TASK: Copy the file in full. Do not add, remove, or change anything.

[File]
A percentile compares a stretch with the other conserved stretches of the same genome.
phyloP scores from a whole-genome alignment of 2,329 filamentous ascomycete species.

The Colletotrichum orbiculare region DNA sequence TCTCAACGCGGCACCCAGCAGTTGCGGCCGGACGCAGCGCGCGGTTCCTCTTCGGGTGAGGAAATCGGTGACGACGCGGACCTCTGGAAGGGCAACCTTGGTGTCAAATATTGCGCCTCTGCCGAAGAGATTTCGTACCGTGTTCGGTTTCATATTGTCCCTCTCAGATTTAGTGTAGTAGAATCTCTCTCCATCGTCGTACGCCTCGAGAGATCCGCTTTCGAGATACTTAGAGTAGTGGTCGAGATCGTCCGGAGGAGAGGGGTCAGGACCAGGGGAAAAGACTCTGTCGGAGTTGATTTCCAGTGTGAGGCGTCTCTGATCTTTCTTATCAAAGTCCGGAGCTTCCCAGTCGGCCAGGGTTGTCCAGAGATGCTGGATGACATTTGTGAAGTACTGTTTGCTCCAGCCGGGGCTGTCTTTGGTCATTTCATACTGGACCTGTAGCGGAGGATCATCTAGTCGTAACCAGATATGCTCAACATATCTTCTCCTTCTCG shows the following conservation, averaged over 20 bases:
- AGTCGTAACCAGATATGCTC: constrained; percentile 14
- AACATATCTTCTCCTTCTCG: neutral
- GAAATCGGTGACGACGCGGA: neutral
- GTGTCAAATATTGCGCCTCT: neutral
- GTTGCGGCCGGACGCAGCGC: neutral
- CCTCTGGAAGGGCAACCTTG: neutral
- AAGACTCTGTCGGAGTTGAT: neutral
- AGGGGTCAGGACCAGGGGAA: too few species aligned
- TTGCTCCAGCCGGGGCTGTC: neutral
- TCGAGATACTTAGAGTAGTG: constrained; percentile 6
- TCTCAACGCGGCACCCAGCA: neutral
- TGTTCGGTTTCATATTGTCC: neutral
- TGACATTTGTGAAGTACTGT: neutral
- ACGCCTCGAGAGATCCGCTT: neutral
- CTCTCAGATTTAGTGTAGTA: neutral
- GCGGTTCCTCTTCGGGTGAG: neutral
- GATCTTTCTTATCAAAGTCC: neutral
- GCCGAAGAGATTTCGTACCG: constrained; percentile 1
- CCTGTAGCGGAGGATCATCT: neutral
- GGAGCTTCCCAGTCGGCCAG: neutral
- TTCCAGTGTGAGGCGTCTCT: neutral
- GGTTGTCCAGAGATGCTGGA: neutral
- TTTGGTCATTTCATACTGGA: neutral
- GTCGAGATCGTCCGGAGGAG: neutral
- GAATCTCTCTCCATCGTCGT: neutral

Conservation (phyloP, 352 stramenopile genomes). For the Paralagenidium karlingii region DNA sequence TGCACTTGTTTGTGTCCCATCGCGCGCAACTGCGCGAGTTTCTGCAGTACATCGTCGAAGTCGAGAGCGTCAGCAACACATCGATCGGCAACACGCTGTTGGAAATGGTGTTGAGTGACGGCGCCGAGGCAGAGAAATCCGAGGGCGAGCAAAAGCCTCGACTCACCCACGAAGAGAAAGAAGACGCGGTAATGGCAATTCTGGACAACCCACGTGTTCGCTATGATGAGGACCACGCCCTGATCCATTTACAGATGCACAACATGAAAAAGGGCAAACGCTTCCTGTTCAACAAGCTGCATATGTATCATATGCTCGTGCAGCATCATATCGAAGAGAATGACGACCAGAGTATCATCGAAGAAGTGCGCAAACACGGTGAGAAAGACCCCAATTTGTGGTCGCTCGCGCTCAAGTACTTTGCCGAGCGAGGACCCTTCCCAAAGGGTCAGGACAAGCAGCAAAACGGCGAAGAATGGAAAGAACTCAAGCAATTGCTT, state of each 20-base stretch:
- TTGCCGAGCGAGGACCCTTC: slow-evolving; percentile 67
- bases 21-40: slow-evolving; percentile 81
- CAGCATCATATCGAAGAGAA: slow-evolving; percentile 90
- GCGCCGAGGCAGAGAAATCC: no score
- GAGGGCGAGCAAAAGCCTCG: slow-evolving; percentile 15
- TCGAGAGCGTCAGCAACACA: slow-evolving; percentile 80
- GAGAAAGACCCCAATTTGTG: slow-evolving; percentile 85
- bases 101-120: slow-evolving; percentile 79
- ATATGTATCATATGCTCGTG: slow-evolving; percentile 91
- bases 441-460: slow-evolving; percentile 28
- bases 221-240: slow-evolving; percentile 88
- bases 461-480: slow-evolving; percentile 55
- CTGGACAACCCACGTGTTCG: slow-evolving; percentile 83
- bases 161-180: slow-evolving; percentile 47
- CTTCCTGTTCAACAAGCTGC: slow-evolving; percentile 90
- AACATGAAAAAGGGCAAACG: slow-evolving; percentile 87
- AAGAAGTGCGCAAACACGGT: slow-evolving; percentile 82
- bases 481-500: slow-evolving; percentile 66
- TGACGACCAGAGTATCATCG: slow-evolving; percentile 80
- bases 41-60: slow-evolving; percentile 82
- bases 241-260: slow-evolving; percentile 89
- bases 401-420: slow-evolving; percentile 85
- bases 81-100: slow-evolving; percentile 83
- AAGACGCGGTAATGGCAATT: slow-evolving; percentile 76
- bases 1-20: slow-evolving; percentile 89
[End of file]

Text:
A percentile compares a stretch with the other conserved stretches of the same genome.
phyloP scores from a whole-genome alignment of 2,329 filamentous ascomycete species.

The Colletotrichum orbiculare region DNA sequence TCTCAACGCGGCACCCAGCAGTTGCGGCCGGACGCAGCGCGCGGTTCCTCTTCGGGTGAGGAAATCGGTGACGACGCGGACCTCTGGAAGGGCAACCTTGGTGTCAAATATTGCGCCTCTGCCGAAGAGATTTCGTACCGTGTTCGGTTTCATATTGTCCCTCTCAGATTTAGTGTAGTAGAATCTCTCTCCATCGTCGTACGCCTCGAGAGATCCGCTTTCGAGATACTTAGAGTAGTGGTCGAGATCGTCCGGAGGAGAGGGGTCAGGACCAGGGGAAAAGACTCTGTCGGAGTTGATTTCCAGTGTGAGGCGTCTCTGATCTTTCTTATCAAAGTCCGGAGCTTCCCAGTCGGCCAGGGTTGTCCAGAGATGCTGGATGACATTTGTGAAGTACTGTTTGCTCCAGCCGGGGCTGTCTTTGGTCATTTCATACTGGACCTGTAGCGGAGGATCATCTAGTCGTAACCAGATATGCTCAACATATCTTCTCCTTCTCG shows the following conservation, averaged over 20 bases:
- AGTCGTAACCAGATATGCTC: constrained; percentile 14
- AACATATCTTCTCCTTCTCG: neutral
- GAAATCGGTGACGACGCGGA: neutral
- GTGTCAAATATTGCGCCTCT: neutral
- GTTGCGGCCGGACGCAGCGC: neutral
- CCTCTGGAAGGGCAACCTTG: neutral
- AAGACTCTGTCGGAGTTGAT: neutral
- AGGGGTCAGGACCAGGGGAA: too few species aligned
- TTGCTCCAGCCGGGGCTGTC: neutral
- TCGAGATACTTAGAGTAGTG: constrained; percentile 6
- TCTCAACGCGGCACCCAGCA: neutral
- TGTTCGGTTTCATATTGTCC: neutral
- TGACATTTGTGAAGTACTGT: neutral
- ACGCCTCGAGAGATCCGCTT: neutral
- CTCTCAGATTTAGTGTAGTA: neutral
- GCGGTTCCTCTTCGGGTGAG: neutral
- GATCTTTCTTATCAAAGTCC: neutral
- GCCGAAGAGATTTCGTACCG: constrained; percentile 1
- CCTGTAGCGGAGGATCATCT: neutral
- GGAGCTTCCCAGTCGGCCAG: neutral
- TTCCAGTGTGAGGCGTCTCT: neutral
- GGTTGTCCAGAGATGCTGGA: neutral
- TTTGGTCATTTCATACTGGA: neutral
- GTCGAGATCGTCCGGAGGAG: neutral
- GAATCTCTCTCCATCGTCGT: neutral

Conservation (phyloP, 352 stramenopile genomes). For the Paralagenidium karlingii region DNA sequence TGCACTTGTTTGTGTCCCATCGCGCGCAACTGCGCGAGTTTCTGCAGTACATCGTCGAAGTCGAGAGCGTCAGCAACACATCGATCGGCAACACGCTGTTGGAAATGGTGTTGAGTGACGGCGCCGAGGCAGAGAAATCCGAGGGCGAGCAAAAGCCTCGACTCACCCACGAAGAGAAAGAAGACGCGGTAATGGCAATTCTGGACAACCCACGTGTTCGCTATGATGAGGACCACGCCCTGATCCATTTACAGATGCACAACATGAAAAAGGGCAAACGCTTCCTGTTCAACAAGCTGCATATGTATCATATGCTCGTGCAGCATCATATCGAAGAGAATGACGACCAGAGTATCATCGAAGAAGTGCGCAAACACGGTGAGAAAGACCCCAATTTGTGGTCGCTCGCGCTCAAGTACTTTGCCGAGCGAGGACCCTTCCCAAAGGGTCAGGACAAGCAGCAAAACGGCGAAGAATGGAAAGAACTCAAGCAATTGCTT, state of each 20-base stretch:
- TTGCCGAGCGAGGACCCTTC: slow-evolving; percentile 67
- bases 21-40: slow-evolving; percentile 81
- CAGCATCATATCGAAGAGAA: slow-evolving; percentile 90
- GCGCCGAGGCAGAGAAATCC: no score
- GAGGGCGAGCAAAAGCCTCG: slow-evolving; percentile 15
- TCGAGAGCGTCAGCAACACA: slow-evolving; percentile 80
- GAGAAAGACCCCAATTTGTG: slow-evolving; percentile 85
- bases 101-120: slow-evolving; percentile 79
- ATATGTATCATATGCTCGTG: slow-evolving; percentile 91
- bases 441-460: slow-evolving; percentile 28
- bases 221-240: slow-evolving; percentile 88
- bases 461-480: slow-evolving; percentile 55
- CTGGACAACCCACGTGTTCG: slow-evolving; percentile 83
- bases 161-180: slow-evolving; percentile 47
- CTTCCTGTTCAACAAGCTGC: slow-evolving; percentile 90
- AACATGAAAAAGGGCAAACG: slow-evolving; percentile 87
- AAGAAGTGCGCAAACACGGT: slow-evolving; percentile 82
- bases 481-500: slow-evolving; percentile 66
- TGACGACCAGAGTATCATCG: slow-evolving; percentile 80
- bases 41-60: slow-evolving; percentile 82
- bases 241-260: slow-evolving; percentile 89
- bases 401-420: slow-evolving; percentile 85
- bases 81-100: slow-evolving; percentile 83
- AAGACGCGGTAATGGCAATT: slow-evolving; percentile 76
- bases 1-20: slow-evolving; percentile 89